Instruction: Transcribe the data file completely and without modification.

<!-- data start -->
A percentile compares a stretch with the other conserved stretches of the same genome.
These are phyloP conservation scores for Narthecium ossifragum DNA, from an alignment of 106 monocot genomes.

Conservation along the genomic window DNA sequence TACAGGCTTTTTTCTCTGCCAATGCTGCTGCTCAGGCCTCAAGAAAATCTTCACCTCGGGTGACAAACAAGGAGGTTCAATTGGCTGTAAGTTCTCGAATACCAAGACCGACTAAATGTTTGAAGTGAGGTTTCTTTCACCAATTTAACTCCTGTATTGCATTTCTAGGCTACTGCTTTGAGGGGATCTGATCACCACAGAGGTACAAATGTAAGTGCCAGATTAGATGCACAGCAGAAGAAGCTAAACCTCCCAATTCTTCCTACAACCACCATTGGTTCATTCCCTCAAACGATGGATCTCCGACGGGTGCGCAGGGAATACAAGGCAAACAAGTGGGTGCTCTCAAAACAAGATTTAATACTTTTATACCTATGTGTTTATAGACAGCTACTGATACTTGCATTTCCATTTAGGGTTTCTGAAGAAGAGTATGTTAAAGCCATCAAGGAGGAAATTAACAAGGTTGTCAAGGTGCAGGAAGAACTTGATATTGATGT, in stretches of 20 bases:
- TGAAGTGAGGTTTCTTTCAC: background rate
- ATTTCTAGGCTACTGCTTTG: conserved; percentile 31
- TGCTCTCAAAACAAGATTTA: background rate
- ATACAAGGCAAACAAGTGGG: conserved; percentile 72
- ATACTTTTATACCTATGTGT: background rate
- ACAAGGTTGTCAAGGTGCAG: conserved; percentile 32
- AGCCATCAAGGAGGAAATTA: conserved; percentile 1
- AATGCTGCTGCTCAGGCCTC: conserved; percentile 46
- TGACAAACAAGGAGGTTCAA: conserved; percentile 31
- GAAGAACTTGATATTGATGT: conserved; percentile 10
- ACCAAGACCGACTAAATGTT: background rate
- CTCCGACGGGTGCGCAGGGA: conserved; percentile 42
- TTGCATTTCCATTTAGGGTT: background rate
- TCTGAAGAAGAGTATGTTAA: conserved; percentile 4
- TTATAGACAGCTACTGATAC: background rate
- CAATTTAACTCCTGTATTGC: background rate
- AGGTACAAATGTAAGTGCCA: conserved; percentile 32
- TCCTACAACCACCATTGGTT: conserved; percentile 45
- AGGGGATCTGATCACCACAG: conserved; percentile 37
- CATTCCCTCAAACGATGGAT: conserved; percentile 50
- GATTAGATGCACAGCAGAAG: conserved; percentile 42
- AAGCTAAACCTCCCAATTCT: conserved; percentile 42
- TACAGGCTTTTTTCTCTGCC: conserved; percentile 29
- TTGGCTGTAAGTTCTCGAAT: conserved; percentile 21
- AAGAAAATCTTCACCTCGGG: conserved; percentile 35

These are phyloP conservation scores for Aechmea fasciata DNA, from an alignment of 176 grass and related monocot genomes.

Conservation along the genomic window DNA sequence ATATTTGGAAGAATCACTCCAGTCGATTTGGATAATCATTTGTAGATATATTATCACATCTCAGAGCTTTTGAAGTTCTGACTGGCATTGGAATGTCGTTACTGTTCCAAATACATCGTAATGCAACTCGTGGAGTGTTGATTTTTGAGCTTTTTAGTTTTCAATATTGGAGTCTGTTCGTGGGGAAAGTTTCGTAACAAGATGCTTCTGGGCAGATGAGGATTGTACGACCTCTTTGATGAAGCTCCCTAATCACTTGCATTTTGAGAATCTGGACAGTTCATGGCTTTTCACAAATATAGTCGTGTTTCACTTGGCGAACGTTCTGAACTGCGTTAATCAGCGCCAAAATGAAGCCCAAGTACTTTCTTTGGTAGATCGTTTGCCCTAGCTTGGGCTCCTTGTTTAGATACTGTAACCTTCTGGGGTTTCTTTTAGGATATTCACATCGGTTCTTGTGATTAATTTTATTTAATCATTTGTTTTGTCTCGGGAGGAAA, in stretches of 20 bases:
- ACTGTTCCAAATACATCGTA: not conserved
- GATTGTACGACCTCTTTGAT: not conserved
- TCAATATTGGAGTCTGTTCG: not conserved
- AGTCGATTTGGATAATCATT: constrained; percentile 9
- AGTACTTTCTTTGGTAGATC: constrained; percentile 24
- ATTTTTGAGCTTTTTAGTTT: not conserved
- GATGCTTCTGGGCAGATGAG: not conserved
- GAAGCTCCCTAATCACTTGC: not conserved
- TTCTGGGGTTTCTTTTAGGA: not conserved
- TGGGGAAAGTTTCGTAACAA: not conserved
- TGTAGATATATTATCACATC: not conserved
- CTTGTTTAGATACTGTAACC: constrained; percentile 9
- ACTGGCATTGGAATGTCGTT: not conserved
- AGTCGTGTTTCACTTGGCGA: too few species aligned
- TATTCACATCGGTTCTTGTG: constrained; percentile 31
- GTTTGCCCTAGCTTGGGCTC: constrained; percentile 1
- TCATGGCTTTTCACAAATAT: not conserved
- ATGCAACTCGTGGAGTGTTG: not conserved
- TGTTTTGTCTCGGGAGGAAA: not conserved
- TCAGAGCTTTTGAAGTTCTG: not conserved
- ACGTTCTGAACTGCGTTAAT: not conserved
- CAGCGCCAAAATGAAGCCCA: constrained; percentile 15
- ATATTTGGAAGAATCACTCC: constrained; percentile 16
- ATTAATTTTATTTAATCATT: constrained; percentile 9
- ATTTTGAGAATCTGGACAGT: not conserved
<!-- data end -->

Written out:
A percentile compares a stretch with the other conserved stretches of the same genome.
These are phyloP conservation scores for Narthecium ossifragum DNA, from an alignment of 106 monocot genomes.

Conservation along the genomic window DNA sequence TACAGGCTTTTTTCTCTGCCAATGCTGCTGCTCAGGCCTCAAGAAAATCTTCACCTCGGGTGACAAACAAGGAGGTTCAATTGGCTGTAAGTTCTCGAATACCAAGACCGACTAAATGTTTGAAGTGAGGTTTCTTTCACCAATTTAACTCCTGTATTGCATTTCTAGGCTACTGCTTTGAGGGGATCTGATCACCACAGAGGTACAAATGTAAGTGCCAGATTAGATGCACAGCAGAAGAAGCTAAACCTCCCAATTCTTCCTACAACCACCATTGGTTCATTCCCTCAAACGATGGATCTCCGACGGGTGCGCAGGGAATACAAGGCAAACAAGTGGGTGCTCTCAAAACAAGATTTAATACTTTTATACCTATGTGTTTATAGACAGCTACTGATACTTGCATTTCCATTTAGGGTTTCTGAAGAAGAGTATGTTAAAGCCATCAAGGAGGAAATTAACAAGGTTGTCAAGGTGCAGGAAGAACTTGATATTGATGT, in stretches of 20 bases:
- TGAAGTGAGGTTTCTTTCAC: background rate
- ATTTCTAGGCTACTGCTTTG: conserved; percentile 31
- TGCTCTCAAAACAAGATTTA: background rate
- ATACAAGGCAAACAAGTGGG: conserved; percentile 72
- ATACTTTTATACCTATGTGT: background rate
- ACAAGGTTGTCAAGGTGCAG: conserved; percentile 32
- AGCCATCAAGGAGGAAATTA: conserved; percentile 1
- AATGCTGCTGCTCAGGCCTC: conserved; percentile 46
- TGACAAACAAGGAGGTTCAA: conserved; percentile 31
- GAAGAACTTGATATTGATGT: conserved; percentile 10
- ACCAAGACCGACTAAATGTT: background rate
- CTCCGACGGGTGCGCAGGGA: conserved; percentile 42
- TTGCATTTCCATTTAGGGTT: background rate
- TCTGAAGAAGAGTATGTTAA: conserved; percentile 4
- TTATAGACAGCTACTGATAC: background rate
- CAATTTAACTCCTGTATTGC: background rate
- AGGTACAAATGTAAGTGCCA: conserved; percentile 32
- TCCTACAACCACCATTGGTT: conserved; percentile 45
- AGGGGATCTGATCACCACAG: conserved; percentile 37
- CATTCCCTCAAACGATGGAT: conserved; percentile 50
- GATTAGATGCACAGCAGAAG: conserved; percentile 42
- AAGCTAAACCTCCCAATTCT: conserved; percentile 42
- TACAGGCTTTTTTCTCTGCC: conserved; percentile 29
- TTGGCTGTAAGTTCTCGAAT: conserved; percentile 21
- AAGAAAATCTTCACCTCGGG: conserved; percentile 35

These are phyloP conservation scores for Aechmea fasciata DNA, from an alignment of 176 grass and related monocot genomes.

Conservation along the genomic window DNA sequence ATATTTGGAAGAATCACTCCAGTCGATTTGGATAATCATTTGTAGATATATTATCACATCTCAGAGCTTTTGAAGTTCTGACTGGCATTGGAATGTCGTTACTGTTCCAAATACATCGTAATGCAACTCGTGGAGTGTTGATTTTTGAGCTTTTTAGTTTTCAATATTGGAGTCTGTTCGTGGGGAAAGTTTCGTAACAAGATGCTTCTGGGCAGATGAGGATTGTACGACCTCTTTGATGAAGCTCCCTAATCACTTGCATTTTGAGAATCTGGACAGTTCATGGCTTTTCACAAATATAGTCGTGTTTCACTTGGCGAACGTTCTGAACTGCGTTAATCAGCGCCAAAATGAAGCCCAAGTACTTTCTTTGGTAGATCGTTTGCCCTAGCTTGGGCTCCTTGTTTAGATACTGTAACCTTCTGGGGTTTCTTTTAGGATATTCACATCGGTTCTTGTGATTAATTTTATTTAATCATTTGTTTTGTCTCGGGAGGAAA, in stretches of 20 bases:
- ACTGTTCCAAATACATCGTA: not conserved
- GATTGTACGACCTCTTTGAT: not conserved
- TCAATATTGGAGTCTGTTCG: not conserved
- AGTCGATTTGGATAATCATT: constrained; percentile 9
- AGTACTTTCTTTGGTAGATC: constrained; percentile 24
- ATTTTTGAGCTTTTTAGTTT: not conserved
- GATGCTTCTGGGCAGATGAG: not conserved
- GAAGCTCCCTAATCACTTGC: not conserved
- TTCTGGGGTTTCTTTTAGGA: not conserved
- TGGGGAAAGTTTCGTAACAA: not conserved
- TGTAGATATATTATCACATC: not conserved
- CTTGTTTAGATACTGTAACC: constrained; percentile 9
- ACTGGCATTGGAATGTCGTT: not conserved
- AGTCGTGTTTCACTTGGCGA: too few species aligned
- TATTCACATCGGTTCTTGTG: constrained; percentile 31
- GTTTGCCCTAGCTTGGGCTC: constrained; percentile 1
- TCATGGCTTTTCACAAATAT: not conserved
- ATGCAACTCGTGGAGTGTTG: not conserved
- TGTTTTGTCTCGGGAGGAAA: not conserved
- TCAGAGCTTTTGAAGTTCTG: not conserved
- ACGTTCTGAACTGCGTTAAT: not conserved
- CAGCGCCAAAATGAAGCCCA: constrained; percentile 15
- ATATTTGGAAGAATCACTCC: constrained; percentile 16
- ATTAATTTTATTTAATCATT: constrained; percentile 9
- ATTTTGAGAATCTGGACAGT: not conserved